Analysis

Tennessee readies for sports betting launch on Sunday

Regulated sports betting launch will move Tennessee close to the Wedge Index top 10 as regulatory hurdles clear in time for official launch.  

Tennessee moved closer to getting all the components ready for the official launch of its regulated sports betting market on Sunday.

All the betting brands that applied for licenses have been issued with the necessary paperwork and more platform and data suppliers have also been granted licenses by the Tennessee Education Lottery.  

The launch of sports betting will have a positive impact on the Volunteer State’s ranking on the Wedge Index as it moves from T40th to the fringes of the top 10.

The likes of BetMGM, DraftKings and FanDuel will all be competing for players in the state alongside ‘local’ brand Tennessee Action 24/7 on Sunday, although there were doubts as to whether it had secured the necessary insurance policies required by the regulations.

Tennessee Action 24/7 betting solutions provider Amelco was one of the suppliers that received a license from the TEL.  

Wording issues  

More operators are expected to join the market once they receive their licenses. The main issue holding up proceedings was that members of the Tennessee Education Lottery were in disagreement over which bets to allow on college sports

The problem revolved around the wording of the Sports Gaming Act, which passed the legislature back in April.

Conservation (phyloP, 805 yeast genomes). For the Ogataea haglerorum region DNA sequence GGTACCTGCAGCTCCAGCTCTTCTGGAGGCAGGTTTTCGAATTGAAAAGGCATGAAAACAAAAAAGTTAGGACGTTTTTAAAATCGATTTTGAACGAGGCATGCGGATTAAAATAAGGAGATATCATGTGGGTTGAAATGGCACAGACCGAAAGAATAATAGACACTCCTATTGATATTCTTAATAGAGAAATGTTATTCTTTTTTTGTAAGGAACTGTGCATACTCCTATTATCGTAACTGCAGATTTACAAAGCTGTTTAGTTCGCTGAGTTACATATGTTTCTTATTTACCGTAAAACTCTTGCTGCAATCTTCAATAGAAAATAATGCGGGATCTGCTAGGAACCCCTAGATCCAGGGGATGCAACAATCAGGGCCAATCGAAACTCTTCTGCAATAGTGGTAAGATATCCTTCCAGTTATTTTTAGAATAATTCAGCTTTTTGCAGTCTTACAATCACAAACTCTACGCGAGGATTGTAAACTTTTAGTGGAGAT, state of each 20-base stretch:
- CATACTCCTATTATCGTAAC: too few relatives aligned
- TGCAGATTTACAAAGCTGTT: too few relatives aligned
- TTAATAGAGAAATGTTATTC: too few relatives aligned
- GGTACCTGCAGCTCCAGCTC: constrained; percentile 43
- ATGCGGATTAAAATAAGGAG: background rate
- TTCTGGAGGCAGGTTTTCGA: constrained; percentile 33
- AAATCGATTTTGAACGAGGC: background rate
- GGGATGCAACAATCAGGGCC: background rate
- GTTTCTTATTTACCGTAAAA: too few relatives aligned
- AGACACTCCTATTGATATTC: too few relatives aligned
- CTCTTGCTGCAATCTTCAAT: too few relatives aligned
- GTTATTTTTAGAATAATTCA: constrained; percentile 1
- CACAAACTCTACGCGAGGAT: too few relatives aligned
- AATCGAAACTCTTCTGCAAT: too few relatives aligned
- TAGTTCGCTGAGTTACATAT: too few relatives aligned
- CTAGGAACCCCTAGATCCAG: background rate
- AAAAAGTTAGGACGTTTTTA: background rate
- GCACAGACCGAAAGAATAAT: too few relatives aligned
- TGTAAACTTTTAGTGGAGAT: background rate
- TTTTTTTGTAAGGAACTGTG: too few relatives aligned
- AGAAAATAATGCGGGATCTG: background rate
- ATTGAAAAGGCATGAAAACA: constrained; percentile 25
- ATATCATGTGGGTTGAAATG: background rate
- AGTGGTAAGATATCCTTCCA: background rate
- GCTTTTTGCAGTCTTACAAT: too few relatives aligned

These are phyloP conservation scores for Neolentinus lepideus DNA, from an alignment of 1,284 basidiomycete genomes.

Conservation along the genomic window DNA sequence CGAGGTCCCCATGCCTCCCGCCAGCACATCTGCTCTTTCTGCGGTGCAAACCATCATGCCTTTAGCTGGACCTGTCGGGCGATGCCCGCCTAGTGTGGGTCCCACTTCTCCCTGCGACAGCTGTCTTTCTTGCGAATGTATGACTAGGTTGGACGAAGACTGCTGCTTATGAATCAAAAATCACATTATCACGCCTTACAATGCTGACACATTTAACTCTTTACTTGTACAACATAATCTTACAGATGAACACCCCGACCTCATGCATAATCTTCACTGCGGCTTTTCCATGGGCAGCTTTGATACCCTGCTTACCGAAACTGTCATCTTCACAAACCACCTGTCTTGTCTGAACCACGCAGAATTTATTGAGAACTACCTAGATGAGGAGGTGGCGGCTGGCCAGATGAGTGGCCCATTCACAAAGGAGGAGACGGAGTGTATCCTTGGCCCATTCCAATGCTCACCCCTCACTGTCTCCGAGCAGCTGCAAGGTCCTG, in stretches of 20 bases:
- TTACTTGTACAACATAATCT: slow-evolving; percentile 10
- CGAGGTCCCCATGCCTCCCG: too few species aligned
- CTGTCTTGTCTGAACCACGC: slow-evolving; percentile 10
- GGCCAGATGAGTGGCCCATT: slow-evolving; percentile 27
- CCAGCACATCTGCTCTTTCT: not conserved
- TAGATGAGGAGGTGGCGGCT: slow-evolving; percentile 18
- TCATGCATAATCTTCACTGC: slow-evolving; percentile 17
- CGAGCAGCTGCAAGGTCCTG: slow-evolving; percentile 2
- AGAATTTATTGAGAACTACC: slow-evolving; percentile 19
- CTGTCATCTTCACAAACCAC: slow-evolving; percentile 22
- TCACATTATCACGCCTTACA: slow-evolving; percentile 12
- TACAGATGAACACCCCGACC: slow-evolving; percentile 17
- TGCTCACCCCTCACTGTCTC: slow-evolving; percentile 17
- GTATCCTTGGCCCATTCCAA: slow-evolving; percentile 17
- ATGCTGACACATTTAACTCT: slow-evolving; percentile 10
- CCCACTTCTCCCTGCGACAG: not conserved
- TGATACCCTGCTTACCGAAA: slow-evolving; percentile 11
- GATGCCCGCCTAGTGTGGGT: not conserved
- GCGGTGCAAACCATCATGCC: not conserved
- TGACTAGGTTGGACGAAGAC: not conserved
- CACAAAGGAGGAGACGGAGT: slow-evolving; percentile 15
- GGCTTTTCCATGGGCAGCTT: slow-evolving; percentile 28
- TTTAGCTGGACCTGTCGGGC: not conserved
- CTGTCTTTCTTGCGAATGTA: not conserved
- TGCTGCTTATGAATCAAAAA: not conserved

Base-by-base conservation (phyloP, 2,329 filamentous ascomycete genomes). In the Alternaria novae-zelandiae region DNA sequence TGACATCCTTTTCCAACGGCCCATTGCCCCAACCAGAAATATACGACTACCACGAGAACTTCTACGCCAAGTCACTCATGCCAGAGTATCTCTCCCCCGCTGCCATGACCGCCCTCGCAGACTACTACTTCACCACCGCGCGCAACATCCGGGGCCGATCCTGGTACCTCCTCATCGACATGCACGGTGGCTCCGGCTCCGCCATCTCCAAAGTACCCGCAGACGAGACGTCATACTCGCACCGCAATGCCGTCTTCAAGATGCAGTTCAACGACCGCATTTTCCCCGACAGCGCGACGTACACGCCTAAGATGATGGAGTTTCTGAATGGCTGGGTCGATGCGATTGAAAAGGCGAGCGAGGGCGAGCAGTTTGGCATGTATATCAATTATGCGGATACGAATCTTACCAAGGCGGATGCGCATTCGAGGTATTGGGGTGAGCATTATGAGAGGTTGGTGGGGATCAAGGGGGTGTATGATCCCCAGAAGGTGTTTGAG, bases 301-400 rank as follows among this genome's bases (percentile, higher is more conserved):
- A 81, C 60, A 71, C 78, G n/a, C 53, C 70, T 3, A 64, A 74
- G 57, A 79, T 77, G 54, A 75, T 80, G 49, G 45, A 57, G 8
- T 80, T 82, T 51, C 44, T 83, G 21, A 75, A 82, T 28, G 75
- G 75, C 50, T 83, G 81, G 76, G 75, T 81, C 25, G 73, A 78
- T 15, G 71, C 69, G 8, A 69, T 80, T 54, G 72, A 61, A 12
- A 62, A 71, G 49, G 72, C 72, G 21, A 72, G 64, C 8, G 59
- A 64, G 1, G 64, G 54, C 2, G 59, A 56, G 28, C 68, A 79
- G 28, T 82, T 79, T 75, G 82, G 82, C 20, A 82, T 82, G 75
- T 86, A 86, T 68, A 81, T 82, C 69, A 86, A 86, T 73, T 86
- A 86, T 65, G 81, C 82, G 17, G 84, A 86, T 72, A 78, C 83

The Act states that betting should be prohibited on “individual actions, events, statistics, occurrences, or non-occurrences to be determined during a collegiate sporting event.”

The colleges and universities apparently believe this should forbid all betting on college sports, but the lottery officials believe it only refers to betting on individuals, not on teams.

The conversation also turned to what constituted an in-game proposition bet and whether the words should be capitalized or not. 

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Jake Pollard

Jake Pollard is an experienced journalist and editor who has covered the online gaming and betting industry for many years. He has written for the leading media outlets as well as operators and suppliers in the igaming space. His current areas of focus are wide-ranging and include regulatory developments in the US, emerging markets in South America and how European countries are adapting to a decade of igaming regulation.

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